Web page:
Swedish Chocolate Balls
I've written about chocolate balls before - they were a childhood favorite for me and pretty much everyone else in my generation, but they're also sold in just about any café. Before political correctness came to Sweden, these were called "negro balls". Yes. They were. And they still are, by many people. Although some of us cringe, and blush, and call them chocolate balls nowadays.
They're dead simple to make at home, even though I hadn't done so for many, many years. Until I picked up a new cookbook, called Saras Kök (Sara's Kitchen) by Sara Begnér, who had a television show last year and is known as a pretty healthy cook. Her book is nice, and isn't just for those counting calories. However, most of the recipes are healthier, and somewhat low in fat. So what's the first thing I make?
This. Which is not at all healthy, obviously. Sara says that they're so intensely chocolate-y that you can easily get satisfied by just one or two. Umm. Yeah. Right. Let's change the subject and get on with the recipe, yes?
A note on decoration. You can choose to roll the balls in coconut flakes or in pearl sugar, and I always thought I defintely preferred coconut. Except.. well, we made both this time since Per prefers sugar, and I ended up eating most of his. So next time, it'll be all pearl sugar for me.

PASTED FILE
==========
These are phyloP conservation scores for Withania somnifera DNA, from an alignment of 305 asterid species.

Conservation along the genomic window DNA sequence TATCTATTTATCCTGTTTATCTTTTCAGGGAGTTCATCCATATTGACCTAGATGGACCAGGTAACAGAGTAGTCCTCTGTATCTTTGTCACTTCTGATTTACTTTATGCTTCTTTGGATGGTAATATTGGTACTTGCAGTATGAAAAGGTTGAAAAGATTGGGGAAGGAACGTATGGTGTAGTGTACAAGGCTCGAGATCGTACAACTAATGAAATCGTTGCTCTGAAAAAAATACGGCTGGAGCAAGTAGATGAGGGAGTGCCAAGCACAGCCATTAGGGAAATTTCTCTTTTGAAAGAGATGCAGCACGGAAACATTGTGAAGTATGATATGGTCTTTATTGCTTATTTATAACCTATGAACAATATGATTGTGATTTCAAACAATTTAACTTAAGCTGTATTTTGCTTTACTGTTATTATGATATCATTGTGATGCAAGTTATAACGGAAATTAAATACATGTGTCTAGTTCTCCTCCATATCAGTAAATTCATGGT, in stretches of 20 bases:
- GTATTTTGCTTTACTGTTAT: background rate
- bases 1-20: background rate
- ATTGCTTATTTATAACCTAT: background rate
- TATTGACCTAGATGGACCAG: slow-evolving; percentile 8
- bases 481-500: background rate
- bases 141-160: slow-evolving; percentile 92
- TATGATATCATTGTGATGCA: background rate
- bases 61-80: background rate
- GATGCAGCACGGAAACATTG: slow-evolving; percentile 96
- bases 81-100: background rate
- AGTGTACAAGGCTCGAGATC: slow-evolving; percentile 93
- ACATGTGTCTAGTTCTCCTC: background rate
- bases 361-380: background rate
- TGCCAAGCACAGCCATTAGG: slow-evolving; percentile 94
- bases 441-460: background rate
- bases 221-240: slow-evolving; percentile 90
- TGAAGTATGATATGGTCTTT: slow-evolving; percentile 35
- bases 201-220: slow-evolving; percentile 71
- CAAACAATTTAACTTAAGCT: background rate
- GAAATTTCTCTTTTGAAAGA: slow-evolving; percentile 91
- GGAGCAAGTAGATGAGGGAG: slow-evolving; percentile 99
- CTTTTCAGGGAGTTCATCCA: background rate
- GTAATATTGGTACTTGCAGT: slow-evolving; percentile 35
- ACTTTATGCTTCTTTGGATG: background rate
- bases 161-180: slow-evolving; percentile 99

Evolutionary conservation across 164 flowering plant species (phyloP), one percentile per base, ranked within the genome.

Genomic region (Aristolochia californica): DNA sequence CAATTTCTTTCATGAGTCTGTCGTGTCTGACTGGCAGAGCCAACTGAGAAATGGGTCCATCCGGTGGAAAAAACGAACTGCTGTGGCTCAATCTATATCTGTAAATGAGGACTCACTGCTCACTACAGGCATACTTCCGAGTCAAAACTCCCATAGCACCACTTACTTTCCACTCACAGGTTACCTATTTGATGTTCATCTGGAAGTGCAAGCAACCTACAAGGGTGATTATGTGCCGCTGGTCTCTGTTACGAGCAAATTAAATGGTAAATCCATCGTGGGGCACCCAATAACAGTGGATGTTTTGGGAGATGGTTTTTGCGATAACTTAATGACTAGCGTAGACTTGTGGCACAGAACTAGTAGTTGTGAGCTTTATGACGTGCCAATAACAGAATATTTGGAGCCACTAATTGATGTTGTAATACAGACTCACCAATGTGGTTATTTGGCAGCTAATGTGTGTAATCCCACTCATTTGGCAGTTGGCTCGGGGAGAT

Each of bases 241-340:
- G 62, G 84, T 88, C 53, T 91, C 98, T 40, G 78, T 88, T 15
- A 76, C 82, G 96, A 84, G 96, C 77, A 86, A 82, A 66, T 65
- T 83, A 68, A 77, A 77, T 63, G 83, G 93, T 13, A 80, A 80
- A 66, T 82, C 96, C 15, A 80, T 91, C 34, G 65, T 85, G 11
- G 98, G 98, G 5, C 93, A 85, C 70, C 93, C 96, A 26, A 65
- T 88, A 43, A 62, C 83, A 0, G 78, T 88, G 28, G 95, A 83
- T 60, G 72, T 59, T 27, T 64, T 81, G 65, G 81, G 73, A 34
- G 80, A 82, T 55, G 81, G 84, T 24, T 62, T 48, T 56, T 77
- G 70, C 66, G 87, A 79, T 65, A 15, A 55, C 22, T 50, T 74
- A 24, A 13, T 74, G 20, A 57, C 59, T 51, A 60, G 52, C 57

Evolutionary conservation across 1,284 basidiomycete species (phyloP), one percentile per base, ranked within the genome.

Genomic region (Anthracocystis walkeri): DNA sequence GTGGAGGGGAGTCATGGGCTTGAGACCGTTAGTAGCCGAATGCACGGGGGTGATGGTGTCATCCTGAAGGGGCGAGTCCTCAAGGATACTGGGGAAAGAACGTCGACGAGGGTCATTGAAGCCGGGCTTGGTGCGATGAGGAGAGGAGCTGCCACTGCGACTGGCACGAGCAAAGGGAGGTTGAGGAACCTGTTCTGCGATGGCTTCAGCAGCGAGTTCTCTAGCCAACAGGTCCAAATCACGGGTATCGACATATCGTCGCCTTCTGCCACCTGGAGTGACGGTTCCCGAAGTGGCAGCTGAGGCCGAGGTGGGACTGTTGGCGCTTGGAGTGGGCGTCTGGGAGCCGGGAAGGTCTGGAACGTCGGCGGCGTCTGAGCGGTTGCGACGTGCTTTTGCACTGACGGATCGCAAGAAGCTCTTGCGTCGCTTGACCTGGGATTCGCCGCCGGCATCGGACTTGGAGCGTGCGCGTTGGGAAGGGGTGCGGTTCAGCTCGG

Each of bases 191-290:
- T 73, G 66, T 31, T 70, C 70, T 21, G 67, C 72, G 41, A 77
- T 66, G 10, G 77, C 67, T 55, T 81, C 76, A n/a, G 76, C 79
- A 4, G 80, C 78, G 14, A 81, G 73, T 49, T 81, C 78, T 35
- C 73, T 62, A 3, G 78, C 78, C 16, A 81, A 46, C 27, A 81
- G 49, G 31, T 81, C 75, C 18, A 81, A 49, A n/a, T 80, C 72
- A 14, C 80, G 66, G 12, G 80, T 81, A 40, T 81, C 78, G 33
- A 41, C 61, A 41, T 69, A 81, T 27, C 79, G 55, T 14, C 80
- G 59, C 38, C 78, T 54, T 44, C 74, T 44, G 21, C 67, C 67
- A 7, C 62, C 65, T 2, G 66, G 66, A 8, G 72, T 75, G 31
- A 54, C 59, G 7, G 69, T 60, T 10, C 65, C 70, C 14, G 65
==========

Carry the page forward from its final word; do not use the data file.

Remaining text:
Oh. And you can use all oatmeal instead of half oat, half rye. That's really the traditional way to do it - adding rye is Sara's touch, and I liked it that way.
150 ml rolled oats
100 ml rye flakes (looks just like rolled oats, only rye)
50 ml sugar
50 ml cocoa powder
pinch of salt
1 tbsp vanilla sugar (or 1 tsp vanilla extract)
2 tbsp hot, strong coffee
50 g unsalted butter
Mix oatmeal, rye, sugar, cocoa, vanilla sugar (or extract) and a pinch of salt. Cut the butter into cubes and add them to the bowl. Pour in the coffee. Work with your hands, and mix until you have a uniform, thick dough.
Shape small balls, about the size of a walnut, and roll them in your chosen decoration. Place in the fridge for a little while before you eat - they'll firm up and they're much better that way.
Recipe in Swedish: